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Great Circle

The shortest path between two points on a Sphere, also known as an Orthodrome. To find the great circle (Geodesic) distance between two points located at Latitude $\delta$ and Longitude $\lambda$ of $(\delta_1, \lambda_1)$ and $(\delta_2, \lambda_2)$ on a Sphere of Radius $a$, convert Spherical Coordinates to Cartesian Coordinates using

{\bf r}_i=a\left[{\matrix{\cos\lambda_i\cos\delta_i\cr \sin\lambda_i\cos\delta_i\cr \sin\delta_i\cr}}\right].
\end{displaymath} (1)

(Note that the Latitude $\delta$ is related to the Colatitude $\phi$ of Spherical Coordinates by $\delta=90^\circ-\phi$, so the conversion to Cartesian Coordinates replaces $\sin\phi$ and $\cos\phi$ by $\cos\delta$ and $\sin\delta$, respectively.) Now find the Angle $\alpha$ between ${\bf r}_1$ and ${\bf r}_2$ using the Dot Product,

$\displaystyle \cos\alpha$ $\textstyle =$ $\displaystyle \hat{\bf r}_1\cdot\hat{\bf r}_2$  
  $\textstyle =$ $\displaystyle \cos\delta_1\cos\delta_2(\sin\lambda_1\sin\lambda_2+\cos\lambda_1\cos\lambda_2)+\sin\delta_1\sin\delta_2$  
  $\textstyle =$ $\displaystyle \cos\delta_1\cos\delta_2\cos(\lambda_1-\lambda_2)+\sin\delta_1\sin\delta_2.$ (2)

The great circle distance is then
\end{displaymath} (3)

For the Earth, the equatorial Radius is $a\approx 6378$ km, or 3963 (statute) miles. Unfortunately, the Flattening of the Earth cannot be taken into account in this simple derivation, since the problem is considerably more complicated for a Spheroid or Ellipsoid (each of which has a Radius which is a function of Latitude).

The equation of the great circle can be explicitly computed using the Geodesic formalism. Writing

$\displaystyle u$ $\textstyle =$ $\displaystyle \lambda$ (4)
$\displaystyle v$ $\textstyle =$ $\displaystyle \delta={\textstyle{1\over 2}}\pi-\phi$ (5)

gives the $P$, $Q$, and $R$ parameters of the Geodesic (which are just combinations of the Partial Derivatives) as
$\displaystyle P$ $\textstyle \equiv$ $\displaystyle \left({\partial x\over \partial u}\right)^2+\left({\partial y\over \partial u}\right)^2 + \left({\partial z\over \partial u}\right)^2 = a^2\sin^2 v$ (6)
$\displaystyle Q$ $\textstyle \equiv$ $\displaystyle {\partial x\over \partial u}{\partial x\over \partial v} +{\parti...
...\over \partial v} +{\partial z\over \partial u}{\partial z\over \partial v} = 0$ (7)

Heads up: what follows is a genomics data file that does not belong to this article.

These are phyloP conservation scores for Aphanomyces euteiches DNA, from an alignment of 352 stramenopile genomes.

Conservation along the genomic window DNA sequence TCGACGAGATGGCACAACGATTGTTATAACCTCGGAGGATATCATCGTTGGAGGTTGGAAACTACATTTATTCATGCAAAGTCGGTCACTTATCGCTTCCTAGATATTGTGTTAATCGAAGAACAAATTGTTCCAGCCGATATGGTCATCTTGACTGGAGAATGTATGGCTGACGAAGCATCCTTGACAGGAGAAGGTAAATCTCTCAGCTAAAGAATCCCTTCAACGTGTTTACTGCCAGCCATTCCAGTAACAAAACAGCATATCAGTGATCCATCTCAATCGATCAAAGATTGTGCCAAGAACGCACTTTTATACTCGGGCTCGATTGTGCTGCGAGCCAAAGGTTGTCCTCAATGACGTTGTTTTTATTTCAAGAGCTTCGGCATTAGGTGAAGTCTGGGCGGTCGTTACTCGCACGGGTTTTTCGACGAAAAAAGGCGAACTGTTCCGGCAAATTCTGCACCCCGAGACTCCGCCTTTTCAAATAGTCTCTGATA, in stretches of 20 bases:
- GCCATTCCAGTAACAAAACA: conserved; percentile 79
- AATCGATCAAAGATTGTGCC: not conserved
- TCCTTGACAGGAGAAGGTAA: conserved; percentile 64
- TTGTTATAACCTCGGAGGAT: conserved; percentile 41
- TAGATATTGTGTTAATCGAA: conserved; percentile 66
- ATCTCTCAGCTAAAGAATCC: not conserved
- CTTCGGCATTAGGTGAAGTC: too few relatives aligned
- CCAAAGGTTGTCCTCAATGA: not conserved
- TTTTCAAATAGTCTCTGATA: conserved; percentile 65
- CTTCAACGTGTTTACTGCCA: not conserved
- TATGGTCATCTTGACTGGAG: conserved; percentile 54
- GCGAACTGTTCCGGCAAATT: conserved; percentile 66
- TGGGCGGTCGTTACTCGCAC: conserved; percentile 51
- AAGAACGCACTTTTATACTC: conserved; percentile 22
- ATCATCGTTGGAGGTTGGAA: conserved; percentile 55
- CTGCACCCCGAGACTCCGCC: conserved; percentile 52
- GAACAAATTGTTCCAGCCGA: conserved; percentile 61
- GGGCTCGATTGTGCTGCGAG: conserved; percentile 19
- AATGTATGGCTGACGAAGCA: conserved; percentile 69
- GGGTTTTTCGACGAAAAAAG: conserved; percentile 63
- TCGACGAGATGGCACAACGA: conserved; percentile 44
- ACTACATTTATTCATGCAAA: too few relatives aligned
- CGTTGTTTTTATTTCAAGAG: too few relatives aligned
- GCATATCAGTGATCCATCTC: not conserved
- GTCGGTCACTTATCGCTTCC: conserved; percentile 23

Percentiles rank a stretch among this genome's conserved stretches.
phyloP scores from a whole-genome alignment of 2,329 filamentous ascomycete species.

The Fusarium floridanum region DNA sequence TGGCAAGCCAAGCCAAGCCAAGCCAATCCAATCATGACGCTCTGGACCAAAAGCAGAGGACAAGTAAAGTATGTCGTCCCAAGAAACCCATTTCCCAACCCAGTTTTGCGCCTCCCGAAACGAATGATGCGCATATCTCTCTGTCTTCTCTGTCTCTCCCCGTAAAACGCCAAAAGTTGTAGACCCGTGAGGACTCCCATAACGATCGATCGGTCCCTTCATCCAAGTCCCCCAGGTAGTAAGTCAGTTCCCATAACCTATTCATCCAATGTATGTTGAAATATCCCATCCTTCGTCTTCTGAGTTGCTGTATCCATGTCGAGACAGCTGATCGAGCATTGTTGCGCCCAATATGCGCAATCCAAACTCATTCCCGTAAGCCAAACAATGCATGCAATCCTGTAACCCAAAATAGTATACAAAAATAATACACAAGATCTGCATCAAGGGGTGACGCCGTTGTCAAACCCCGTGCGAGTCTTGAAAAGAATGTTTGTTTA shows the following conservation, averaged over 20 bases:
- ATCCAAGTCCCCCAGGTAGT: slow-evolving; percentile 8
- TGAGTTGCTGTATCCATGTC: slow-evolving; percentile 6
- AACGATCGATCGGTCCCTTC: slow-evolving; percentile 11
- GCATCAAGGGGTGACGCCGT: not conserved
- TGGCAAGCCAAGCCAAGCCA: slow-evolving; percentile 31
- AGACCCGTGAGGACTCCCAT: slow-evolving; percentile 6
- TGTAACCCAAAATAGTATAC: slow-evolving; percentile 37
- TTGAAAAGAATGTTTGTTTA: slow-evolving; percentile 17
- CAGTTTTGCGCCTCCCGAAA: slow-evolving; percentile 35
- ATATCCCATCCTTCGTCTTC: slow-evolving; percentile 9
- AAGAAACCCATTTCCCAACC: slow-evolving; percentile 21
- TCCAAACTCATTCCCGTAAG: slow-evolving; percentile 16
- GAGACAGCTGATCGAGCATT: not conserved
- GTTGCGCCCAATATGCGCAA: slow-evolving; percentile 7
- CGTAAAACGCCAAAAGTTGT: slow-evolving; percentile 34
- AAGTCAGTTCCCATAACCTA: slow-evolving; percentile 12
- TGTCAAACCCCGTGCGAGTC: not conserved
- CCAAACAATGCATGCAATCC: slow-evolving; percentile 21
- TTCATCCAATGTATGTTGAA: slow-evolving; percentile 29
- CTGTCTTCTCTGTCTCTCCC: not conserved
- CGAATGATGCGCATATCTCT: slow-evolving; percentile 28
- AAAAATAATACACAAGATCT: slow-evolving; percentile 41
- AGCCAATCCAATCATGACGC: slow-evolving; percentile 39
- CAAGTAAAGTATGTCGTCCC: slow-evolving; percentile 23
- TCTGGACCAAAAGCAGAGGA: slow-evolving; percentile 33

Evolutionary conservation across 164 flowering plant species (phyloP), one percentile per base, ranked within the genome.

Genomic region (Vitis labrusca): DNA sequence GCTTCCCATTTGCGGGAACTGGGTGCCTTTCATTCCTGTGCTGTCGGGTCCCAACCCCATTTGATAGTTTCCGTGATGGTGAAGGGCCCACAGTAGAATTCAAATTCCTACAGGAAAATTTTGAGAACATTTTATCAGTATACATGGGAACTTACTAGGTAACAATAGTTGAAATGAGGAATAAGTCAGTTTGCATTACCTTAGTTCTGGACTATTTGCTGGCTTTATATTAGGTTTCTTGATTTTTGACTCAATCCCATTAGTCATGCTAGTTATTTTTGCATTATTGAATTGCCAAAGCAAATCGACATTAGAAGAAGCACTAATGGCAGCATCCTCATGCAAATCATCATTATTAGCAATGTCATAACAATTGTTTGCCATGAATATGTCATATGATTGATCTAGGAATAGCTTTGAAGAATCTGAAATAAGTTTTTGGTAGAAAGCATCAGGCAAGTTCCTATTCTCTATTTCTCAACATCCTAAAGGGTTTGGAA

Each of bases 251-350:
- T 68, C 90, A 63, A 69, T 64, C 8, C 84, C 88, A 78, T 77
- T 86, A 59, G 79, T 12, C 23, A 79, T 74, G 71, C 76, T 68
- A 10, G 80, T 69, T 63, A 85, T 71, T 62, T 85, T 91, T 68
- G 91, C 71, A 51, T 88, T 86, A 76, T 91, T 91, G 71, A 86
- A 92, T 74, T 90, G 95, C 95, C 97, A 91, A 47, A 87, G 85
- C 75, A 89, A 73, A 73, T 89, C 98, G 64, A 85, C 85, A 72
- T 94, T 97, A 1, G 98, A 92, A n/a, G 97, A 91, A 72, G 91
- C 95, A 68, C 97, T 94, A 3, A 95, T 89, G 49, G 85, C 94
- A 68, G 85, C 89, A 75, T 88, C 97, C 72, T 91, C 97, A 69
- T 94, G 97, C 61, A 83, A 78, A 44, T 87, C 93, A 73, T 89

$\displaystyle R$ $\textstyle \equiv$ $\displaystyle \left({\partial x\over \partial v}\right)^2+\left({\partial y\over \partial v}\right)^2 +\left({\partial z\over \partial v}\right)^2 = a^2.$ (8)

The Geodesic differential equation then becomes
\cos v\sin^4 v+2\cos v\sin^2 v v'^2+\cos v v'^4-\sin v v''=0.
\end{displaymath} (9)

However, because this is a special case of $Q=0$ with $P$ and $R$ explicit functions of $v$ only, the Geodesic solution takes on the special form
$\displaystyle v$ $\textstyle =$ $\displaystyle c_1\int \sqrt{R\over P^2-{c_1}^2 P}\,dv = c_1\int{dv\over a^2\sin^4 v-{c_1}^2\sin^2 v}$  
  $\textstyle =$ $\displaystyle \int {dv\over\sin v\sqrt{\left({a\over c_1}\right)^2\sin^2 v-1}}$  
  $\textstyle =$ $\displaystyle -\tan^{-1}\left[{\cos v\over\sqrt{\left({a\over c_1}\right)^2-1}}\right]+ c_2$ (10)

(Gradshteyn and Ryzhik 1979, p. 174, eqn. 2.599.6), which can be rewritten as
v = -\sin^{-1}\left({\cot v\over\sqrt{\left({a\over c_1}\right)^2-1}}\right)+ c_2.
\end{displaymath} (11)

It therefore follows that

(\sin c_2)a\sin v\cos u-(\cos c_2)a\sin v\sin u-{a\cos v\over\sqrt{\left({a\over c_1}\right)^2-1}}=0.
\end{displaymath} (12)

This equation can be written in terms of the Cartesian Coordinates as
x\sin c_2-y\cos c_2-{z\over\sqrt{\left({a\over c_1}\right)^2-1}}=0,
\end{displaymath} (13)

which is simply a Plane passing through the center of the Sphere and the two points on the surface of the Sphere.

See also Geodesic, Great Sphere, Loxodrome, Mikusinski's Problem, Orthodrome, Point-Point Distance--2-D, Sphere


Gradshteyn, I. S. and Ryzhik, I. M. Tables of Integrals, Series, and Products, 5th ed. San Diego, CA: Academic Press, 1979.

Weinstock, R. Calculus of Variations, with Applications to Physics and Engineering. New York: Dover, pp. 26-28 and 62-63, 1974.

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© 1996-9 Eric W. Weisstein